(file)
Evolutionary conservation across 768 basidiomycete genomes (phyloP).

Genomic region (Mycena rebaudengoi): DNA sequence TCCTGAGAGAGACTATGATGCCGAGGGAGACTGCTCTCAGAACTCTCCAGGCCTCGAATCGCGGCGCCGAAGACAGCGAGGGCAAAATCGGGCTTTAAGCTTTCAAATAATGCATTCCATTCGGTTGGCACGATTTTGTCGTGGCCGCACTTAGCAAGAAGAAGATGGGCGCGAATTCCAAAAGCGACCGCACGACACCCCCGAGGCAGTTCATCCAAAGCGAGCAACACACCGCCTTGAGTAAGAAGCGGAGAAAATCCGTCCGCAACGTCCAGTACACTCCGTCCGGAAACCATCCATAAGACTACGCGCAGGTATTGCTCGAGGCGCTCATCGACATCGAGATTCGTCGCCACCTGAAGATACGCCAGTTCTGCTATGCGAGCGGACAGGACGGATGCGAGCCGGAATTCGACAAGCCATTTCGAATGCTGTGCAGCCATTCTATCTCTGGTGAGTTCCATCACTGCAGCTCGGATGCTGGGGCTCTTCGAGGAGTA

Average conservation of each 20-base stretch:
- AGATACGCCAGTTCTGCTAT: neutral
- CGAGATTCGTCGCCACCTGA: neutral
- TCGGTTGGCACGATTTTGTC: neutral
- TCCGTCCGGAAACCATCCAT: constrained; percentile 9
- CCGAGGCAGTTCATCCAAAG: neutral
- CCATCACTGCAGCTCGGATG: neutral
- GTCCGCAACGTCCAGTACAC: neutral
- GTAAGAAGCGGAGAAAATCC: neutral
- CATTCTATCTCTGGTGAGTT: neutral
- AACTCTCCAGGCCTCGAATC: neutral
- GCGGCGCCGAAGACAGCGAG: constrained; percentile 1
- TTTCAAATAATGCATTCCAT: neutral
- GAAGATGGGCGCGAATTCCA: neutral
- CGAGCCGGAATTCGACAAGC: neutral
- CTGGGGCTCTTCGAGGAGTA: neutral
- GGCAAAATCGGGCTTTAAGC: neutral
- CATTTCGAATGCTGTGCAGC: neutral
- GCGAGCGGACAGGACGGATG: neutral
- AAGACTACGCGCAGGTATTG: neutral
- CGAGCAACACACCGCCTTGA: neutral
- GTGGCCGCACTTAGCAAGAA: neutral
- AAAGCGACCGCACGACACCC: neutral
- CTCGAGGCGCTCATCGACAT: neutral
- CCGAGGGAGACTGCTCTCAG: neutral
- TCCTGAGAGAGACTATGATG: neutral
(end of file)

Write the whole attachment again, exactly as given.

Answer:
Evolutionary conservation across 768 basidiomycete genomes (phyloP).

Genomic region (Mycena rebaudengoi): DNA sequence TCCTGAGAGAGACTATGATGCCGAGGGAGACTGCTCTCAGAACTCTCCAGGCCTCGAATCGCGGCGCCGAAGACAGCGAGGGCAAAATCGGGCTTTAAGCTTTCAAATAATGCATTCCATTCGGTTGGCACGATTTTGTCGTGGCCGCACTTAGCAAGAAGAAGATGGGCGCGAATTCCAAAAGCGACCGCACGACACCCCCGAGGCAGTTCATCCAAAGCGAGCAACACACCGCCTTGAGTAAGAAGCGGAGAAAATCCGTCCGCAACGTCCAGTACACTCCGTCCGGAAACCATCCATAAGACTACGCGCAGGTATTGCTCGAGGCGCTCATCGACATCGAGATTCGTCGCCACCTGAAGATACGCCAGTTCTGCTATGCGAGCGGACAGGACGGATGCGAGCCGGAATTCGACAAGCCATTTCGAATGCTGTGCAGCCATTCTATCTCTGGTGAGTTCCATCACTGCAGCTCGGATGCTGGGGCTCTTCGAGGAGTA

Average conservation of each 20-base stretch:
- AGATACGCCAGTTCTGCTAT: neutral
- CGAGATTCGTCGCCACCTGA: neutral
- TCGGTTGGCACGATTTTGTC: neutral
- TCCGTCCGGAAACCATCCAT: constrained; percentile 9
- CCGAGGCAGTTCATCCAAAG: neutral
- CCATCACTGCAGCTCGGATG: neutral
- GTCCGCAACGTCCAGTACAC: neutral
- GTAAGAAGCGGAGAAAATCC: neutral
- CATTCTATCTCTGGTGAGTT: neutral
- AACTCTCCAGGCCTCGAATC: neutral
- GCGGCGCCGAAGACAGCGAG: constrained; percentile 1
- TTTCAAATAATGCATTCCAT: neutral
- GAAGATGGGCGCGAATTCCA: neutral
- CGAGCCGGAATTCGACAAGC: neutral
- CTGGGGCTCTTCGAGGAGTA: neutral
- GGCAAAATCGGGCTTTAAGC: neutral
- CATTTCGAATGCTGTGCAGC: neutral
- GCGAGCGGACAGGACGGATG: neutral
- AAGACTACGCGCAGGTATTG: neutral
- CGAGCAACACACCGCCTTGA: neutral
- GTGGCCGCACTTAGCAAGAA: neutral
- AAAGCGACCGCACGACACCC: neutral
- CTCGAGGCGCTCATCGACAT: neutral
- CCGAGGGAGACTGCTCTCAG: neutral
- TCCTGAGAGAGACTATGATG: neutral